Microsoft Patch Tuesday
On Tuesday, June 9, Microsoft released fixes for 129 security issues in multiple products. This is the fourth month in a row that Microsoft has fixed more than 100 vulnerabilities in its scheduled security updates. The patches include a fix for a critical remote code execution vulnerability in the Server Message Block (SMB) v1 protocol. Microsoft also released fixes for two other vulnerabilities in SMBv3.
In the current environment, two important points: (1) The NewsBites item last week about Rapid7 discovering over 80% of Microsoft Exchange servers had not installed a February critical patch indicates that IT operations may not be focusing on server patching while IT staff is working from home, and (2) Employees working at home from their own PCs should be reminded to make sure auto update is on and that these mega-patch releases are being successfully installed.
Microsoft moved away from SMBv1 and introduced SMBv2 to reduce some of the attack surface created by many no-longer-used legacy features. In SMBv3, Microsoft started adding features like compression but apparently didnt learn from past mistakes and ended up with now three vulnerabilities that can be devastating if combined. In the end, the old rule still applies: Never allow SMB to pass your perimeter, and closely monitor SMB traffic internally. In March, we had SMBGhost (CVE-2020-0796). SMBGhost is a remote code execution vulnerability, but it is difficult to exploit, and it took until May for a working PoC exploit to be released publicly. This month, Microsoft patched another vulnerability in the exact same feature of SMBv3. SMBleed (CVE-2020-1206) sounds less severe at first, only allowing for information disclosure. But the information disclosed is Kernel memory, and paired with SMBGhost for privilege escalation, SMBleed can lead to devastating attacks. And finally, yes, we got another RCE in SMBv1 (SMBLost, CVE-2020-1301). But SMBv1 should have been disabled a long time ago.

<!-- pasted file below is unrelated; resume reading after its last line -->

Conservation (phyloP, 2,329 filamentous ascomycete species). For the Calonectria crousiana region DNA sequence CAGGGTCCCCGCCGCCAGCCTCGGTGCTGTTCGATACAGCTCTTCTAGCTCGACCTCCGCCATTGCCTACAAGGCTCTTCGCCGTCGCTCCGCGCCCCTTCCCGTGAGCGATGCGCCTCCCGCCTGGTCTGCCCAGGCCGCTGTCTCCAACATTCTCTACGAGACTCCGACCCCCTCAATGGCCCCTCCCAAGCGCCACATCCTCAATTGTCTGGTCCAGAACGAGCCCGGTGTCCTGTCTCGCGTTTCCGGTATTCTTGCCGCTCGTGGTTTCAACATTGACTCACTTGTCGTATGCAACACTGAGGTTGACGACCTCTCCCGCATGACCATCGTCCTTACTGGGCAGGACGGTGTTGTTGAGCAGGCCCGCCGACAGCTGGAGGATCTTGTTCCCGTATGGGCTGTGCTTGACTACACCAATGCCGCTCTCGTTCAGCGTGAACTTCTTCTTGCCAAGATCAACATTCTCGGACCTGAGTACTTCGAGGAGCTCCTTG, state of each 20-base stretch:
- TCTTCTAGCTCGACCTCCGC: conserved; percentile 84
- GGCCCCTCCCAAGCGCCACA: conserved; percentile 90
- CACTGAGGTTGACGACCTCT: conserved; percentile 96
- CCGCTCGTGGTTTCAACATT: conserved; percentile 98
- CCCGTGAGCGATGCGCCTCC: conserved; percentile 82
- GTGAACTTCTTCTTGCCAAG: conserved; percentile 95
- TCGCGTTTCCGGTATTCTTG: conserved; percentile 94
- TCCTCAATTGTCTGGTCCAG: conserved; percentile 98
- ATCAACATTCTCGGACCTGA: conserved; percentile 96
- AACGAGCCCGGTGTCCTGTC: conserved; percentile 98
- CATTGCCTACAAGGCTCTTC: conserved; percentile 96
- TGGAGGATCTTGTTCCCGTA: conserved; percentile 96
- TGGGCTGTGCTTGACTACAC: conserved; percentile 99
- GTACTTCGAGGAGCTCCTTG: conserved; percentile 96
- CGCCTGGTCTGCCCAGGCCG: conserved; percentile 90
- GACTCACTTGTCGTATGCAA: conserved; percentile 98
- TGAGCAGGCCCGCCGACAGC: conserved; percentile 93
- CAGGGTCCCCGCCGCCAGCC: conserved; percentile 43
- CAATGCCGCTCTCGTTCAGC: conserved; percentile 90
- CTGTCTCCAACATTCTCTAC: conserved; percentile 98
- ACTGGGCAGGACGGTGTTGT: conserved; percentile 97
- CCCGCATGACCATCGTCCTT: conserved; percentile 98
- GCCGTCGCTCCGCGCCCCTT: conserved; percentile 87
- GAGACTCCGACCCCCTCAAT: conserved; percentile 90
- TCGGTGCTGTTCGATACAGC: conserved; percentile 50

On the heels of making sure the patch for SBMGhost was applied, MS releases added SMB fixes. While SMB is contained within the traditional corporate perimeter, the current work environment may not be as well contained, so timely patching is essential. As John reminds us, our environment is further complicated by personally owned systems which also need to be kept updated. Where possible, incorporate patch checking into your VPN posture check. Be sure to let users know the enforcement timeline and expectations around attempted use of an unpatched system.
For the moment and for most enterprises "patching" remains mandatory; failing to do so not only puts one at risk but puts one's neighbors at risk. At what point do we decide that the cost of patching is too high? When do we realize that the attack surface of these widely used products is so big, so homogenous, and so porous, that collectively they weaken the entire infrastructure? When do we realize that the architectures (e.g., von Neumann), languages, and development processes that we are using are fundamentally flawed? That hiding these products behind local firewalls and end-to-end application layer encryption is a more efficient strategy? When do we acknowledge that we must fundamentally reform how we build, buy, pay for, and use both hardware and software? At what point do we admit that we cannot patch our way to security?
William Hugh Murray
Read more in
KrebsOnSecurity: Microsoft Patch Tuesday, June 2020 Edition